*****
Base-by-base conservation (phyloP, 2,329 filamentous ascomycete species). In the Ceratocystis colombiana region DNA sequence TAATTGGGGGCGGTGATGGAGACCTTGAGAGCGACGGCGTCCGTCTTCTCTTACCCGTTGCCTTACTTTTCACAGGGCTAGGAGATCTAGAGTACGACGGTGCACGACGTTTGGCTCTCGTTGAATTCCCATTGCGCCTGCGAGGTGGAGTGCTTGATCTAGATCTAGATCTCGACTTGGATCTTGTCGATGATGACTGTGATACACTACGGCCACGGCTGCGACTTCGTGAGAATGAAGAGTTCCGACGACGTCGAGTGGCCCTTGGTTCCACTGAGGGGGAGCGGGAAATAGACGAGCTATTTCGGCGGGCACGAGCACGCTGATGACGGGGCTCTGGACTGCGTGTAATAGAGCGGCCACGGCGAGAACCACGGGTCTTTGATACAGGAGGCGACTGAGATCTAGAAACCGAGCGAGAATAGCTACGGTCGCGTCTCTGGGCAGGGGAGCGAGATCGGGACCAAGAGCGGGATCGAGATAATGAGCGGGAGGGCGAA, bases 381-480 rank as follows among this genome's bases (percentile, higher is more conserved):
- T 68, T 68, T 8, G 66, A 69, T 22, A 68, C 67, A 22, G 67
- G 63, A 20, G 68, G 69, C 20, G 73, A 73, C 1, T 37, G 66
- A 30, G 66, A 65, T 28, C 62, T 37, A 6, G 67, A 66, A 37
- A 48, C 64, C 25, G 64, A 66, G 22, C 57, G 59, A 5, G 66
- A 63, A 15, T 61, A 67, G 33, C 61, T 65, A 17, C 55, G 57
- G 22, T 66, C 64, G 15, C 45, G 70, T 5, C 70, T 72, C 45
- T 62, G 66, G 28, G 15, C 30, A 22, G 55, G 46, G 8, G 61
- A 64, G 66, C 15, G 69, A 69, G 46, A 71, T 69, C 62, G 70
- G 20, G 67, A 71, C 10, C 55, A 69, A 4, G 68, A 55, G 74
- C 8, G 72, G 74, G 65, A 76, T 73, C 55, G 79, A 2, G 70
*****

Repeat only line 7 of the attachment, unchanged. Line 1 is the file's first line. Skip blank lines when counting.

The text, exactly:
- G 22, T 66, C 64, G 15, C 45, G 70, T 5, C 70, T 72, C 45